Good communication is the backbone of web project management.
This is especially true for any web development process, where many clients may feel “out of their element” in discussing web technologies. The simple fact that clients may not clearly understand what goes into the development of a website or web application may cause expectations to not match reality when it comes to budgeting, timeframes or resources. Used properly, good communication and meetings can help bridge the gap in understanding between a client and a web project manager.
Projects are more successful with good communication. There is a tendency with project managers to handle everything through email. Certainly, having a written dialog between the agency and client is vital and useful. However, there is a huge value in direct, human-to-human communications, which cannot be experienced through email alone. Personal contact can keep a project manager close the pulse and vision of the project, and the subtleties of human communication can help project managers build a deeper understanding of the client’s concerns, expectations and goals.
Certainly, there needs to be balance. Too many meetings can kill a creative process and slow production to a crawl. But using meetings as a tool can help web project managers drive the success and fluidity of a project.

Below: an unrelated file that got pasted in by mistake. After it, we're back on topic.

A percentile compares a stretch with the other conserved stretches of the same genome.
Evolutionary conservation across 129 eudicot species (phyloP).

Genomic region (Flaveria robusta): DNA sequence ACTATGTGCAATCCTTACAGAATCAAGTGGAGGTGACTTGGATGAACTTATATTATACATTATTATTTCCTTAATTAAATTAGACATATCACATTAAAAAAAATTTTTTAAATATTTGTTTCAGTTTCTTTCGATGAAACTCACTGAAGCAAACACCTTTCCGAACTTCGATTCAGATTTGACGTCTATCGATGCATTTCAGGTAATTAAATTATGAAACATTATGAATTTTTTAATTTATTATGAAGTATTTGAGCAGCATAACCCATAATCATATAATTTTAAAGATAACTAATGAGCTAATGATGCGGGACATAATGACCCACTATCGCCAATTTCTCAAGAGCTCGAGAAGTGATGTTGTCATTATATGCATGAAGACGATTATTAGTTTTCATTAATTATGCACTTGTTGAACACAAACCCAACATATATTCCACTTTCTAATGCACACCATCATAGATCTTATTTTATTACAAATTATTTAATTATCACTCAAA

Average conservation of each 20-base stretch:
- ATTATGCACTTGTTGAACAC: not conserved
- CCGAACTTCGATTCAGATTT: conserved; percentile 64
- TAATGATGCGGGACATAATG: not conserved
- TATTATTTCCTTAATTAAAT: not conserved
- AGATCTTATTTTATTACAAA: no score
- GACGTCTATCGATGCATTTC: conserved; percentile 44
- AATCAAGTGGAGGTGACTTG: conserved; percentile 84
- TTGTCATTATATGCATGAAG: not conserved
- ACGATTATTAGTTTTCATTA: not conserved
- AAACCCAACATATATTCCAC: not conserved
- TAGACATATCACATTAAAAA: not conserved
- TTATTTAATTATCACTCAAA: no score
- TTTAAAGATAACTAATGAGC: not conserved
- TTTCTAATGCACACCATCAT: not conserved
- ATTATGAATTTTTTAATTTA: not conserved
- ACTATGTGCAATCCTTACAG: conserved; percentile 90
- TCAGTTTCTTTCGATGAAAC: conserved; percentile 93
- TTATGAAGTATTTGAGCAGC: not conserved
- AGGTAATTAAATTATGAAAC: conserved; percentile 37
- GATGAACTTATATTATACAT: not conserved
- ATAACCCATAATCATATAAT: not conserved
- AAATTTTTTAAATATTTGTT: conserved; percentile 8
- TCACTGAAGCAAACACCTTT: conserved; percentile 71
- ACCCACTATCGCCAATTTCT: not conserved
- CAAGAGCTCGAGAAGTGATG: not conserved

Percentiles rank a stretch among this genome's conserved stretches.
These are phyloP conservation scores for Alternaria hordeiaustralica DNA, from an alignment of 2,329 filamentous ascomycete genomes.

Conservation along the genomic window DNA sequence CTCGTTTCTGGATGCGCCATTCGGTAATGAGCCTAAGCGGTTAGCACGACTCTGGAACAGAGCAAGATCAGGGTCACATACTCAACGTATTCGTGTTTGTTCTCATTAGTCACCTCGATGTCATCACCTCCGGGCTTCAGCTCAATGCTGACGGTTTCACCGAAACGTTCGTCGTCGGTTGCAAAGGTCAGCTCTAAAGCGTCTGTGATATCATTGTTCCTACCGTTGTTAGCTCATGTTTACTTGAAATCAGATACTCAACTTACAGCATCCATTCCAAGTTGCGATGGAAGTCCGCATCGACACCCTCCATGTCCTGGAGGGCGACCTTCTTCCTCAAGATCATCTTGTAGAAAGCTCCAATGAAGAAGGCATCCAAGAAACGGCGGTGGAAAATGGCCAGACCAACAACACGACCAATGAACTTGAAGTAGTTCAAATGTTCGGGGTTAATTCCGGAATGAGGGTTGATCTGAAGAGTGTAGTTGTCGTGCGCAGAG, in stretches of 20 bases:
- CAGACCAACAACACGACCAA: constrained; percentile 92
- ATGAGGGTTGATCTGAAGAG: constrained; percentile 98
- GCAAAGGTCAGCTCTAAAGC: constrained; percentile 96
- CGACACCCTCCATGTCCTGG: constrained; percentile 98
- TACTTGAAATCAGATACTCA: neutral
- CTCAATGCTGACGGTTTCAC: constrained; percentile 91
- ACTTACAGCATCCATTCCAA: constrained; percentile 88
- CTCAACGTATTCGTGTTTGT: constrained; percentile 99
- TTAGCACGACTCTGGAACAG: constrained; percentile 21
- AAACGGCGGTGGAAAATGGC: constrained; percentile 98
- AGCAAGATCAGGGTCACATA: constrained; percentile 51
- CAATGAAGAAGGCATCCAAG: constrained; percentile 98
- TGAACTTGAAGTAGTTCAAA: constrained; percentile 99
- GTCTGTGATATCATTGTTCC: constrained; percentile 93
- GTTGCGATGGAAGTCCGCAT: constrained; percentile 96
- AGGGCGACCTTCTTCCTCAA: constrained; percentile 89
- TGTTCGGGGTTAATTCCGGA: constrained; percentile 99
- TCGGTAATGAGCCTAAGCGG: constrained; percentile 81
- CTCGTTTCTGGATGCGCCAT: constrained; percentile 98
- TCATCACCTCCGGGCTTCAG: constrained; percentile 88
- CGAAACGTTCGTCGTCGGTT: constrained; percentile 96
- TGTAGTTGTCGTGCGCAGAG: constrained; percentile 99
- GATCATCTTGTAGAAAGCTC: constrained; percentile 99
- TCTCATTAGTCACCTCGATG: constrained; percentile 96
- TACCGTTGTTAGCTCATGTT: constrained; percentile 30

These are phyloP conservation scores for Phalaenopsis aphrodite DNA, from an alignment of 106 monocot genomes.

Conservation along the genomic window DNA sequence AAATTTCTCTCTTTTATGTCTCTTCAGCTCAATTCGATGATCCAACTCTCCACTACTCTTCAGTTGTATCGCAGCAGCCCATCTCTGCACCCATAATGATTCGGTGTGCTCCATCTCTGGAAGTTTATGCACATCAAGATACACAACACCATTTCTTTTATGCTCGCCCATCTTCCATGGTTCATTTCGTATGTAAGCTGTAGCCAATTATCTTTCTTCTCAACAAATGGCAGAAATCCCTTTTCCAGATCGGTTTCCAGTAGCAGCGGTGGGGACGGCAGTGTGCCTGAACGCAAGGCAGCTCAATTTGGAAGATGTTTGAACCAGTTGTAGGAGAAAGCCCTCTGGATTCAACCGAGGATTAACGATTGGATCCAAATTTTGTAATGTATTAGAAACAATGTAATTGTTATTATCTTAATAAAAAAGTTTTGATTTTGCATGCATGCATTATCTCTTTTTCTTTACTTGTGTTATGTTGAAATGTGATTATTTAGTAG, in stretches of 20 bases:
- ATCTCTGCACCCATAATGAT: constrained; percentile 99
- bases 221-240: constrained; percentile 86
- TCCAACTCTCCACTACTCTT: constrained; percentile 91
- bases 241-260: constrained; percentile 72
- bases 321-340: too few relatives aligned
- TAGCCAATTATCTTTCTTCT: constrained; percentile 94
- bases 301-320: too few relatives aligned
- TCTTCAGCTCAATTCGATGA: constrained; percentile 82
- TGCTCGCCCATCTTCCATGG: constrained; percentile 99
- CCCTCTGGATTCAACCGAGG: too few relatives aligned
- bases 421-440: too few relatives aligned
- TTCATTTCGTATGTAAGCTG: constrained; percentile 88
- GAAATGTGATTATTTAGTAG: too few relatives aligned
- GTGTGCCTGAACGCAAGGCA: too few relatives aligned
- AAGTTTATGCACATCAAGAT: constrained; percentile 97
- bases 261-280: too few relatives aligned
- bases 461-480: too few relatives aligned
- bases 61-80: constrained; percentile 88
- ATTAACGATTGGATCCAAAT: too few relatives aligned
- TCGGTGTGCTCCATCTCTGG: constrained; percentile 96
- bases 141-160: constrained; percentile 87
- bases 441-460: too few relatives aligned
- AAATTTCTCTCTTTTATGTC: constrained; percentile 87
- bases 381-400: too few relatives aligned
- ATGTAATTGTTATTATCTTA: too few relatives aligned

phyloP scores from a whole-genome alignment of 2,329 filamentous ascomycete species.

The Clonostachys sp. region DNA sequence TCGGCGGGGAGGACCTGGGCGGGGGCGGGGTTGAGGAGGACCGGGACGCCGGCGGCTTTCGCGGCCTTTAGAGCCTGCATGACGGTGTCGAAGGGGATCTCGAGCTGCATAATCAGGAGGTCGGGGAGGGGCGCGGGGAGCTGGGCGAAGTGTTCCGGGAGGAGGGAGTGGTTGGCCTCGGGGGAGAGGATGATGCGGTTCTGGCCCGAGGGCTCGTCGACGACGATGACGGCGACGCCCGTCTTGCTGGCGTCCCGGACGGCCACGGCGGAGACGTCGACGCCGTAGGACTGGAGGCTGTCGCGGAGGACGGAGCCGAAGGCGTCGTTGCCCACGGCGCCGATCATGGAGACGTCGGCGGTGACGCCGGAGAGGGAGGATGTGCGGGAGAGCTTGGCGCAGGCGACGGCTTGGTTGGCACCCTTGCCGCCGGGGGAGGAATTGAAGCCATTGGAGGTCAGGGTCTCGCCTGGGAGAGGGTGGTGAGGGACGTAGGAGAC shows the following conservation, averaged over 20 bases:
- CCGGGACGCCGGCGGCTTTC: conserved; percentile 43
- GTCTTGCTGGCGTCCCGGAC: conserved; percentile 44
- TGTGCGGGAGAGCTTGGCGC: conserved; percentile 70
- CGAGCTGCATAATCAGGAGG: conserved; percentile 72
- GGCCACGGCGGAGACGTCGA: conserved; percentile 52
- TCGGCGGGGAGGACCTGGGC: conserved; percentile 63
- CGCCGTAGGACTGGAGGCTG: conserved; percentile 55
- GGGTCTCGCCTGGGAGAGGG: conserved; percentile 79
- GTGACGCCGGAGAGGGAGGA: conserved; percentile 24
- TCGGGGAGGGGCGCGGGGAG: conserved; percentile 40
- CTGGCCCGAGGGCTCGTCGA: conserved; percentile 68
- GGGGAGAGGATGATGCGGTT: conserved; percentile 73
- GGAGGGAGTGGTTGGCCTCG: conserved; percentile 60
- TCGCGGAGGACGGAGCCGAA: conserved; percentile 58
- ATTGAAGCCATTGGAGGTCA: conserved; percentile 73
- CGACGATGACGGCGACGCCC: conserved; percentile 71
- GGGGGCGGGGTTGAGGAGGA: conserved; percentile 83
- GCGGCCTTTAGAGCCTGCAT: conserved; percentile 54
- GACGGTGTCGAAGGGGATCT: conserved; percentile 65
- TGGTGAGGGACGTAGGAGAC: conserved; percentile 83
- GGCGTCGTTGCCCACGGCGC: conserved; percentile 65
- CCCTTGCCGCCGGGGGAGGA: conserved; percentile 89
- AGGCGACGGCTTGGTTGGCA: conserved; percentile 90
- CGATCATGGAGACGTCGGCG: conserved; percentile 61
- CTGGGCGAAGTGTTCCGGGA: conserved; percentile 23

Reasons why meetings help the project management process:
- Use meetings to remain in contact with project sponsors. Meetings can be a great way to keep everyone (including senior leadership) on the same page and in-line with project expectations
- Vision alignment: Remembering and addressing the core vision of the project can help set priorities and ensure the whole team (agency and client) focus on the right priorities. Sometimes, people can focus on small, insignificant details and miss the bigger picture.
- Process oversight: Meetings can help project managers become aware of the latest developments from all sides of a project–ensuring that nothing happens in an insular fashion. Becoming aware of changes and developments in a project or it’s environment can help a web project manager stave off problems before they occur.
- Keeping commitments: Meetings can drive positive peer pressure forcing people to be accountable for deadlines, scheduling and generally “getting things done.”
- Confidence of progress: Meetings help keep clients happy by making them feel like they know that progress is being made and there is a plan for getting the project done–meetings also reinforce this understanding. Progress reports are fine by email, but ultimately with time, clients can feel detached from a process and need to feel reassurance.
- Get support: Having everyone “around the same table” can help the project manager get support from their team, whether designers, developers or other production specialists. This context also helps improve the quality of the end product, as team members can approach the project with an understanding of the business goals and project purpose.
- Team spirit is a vital part of a project. Helping build camaraderie and spirit within a team helps drive innovation, creativity and dedication.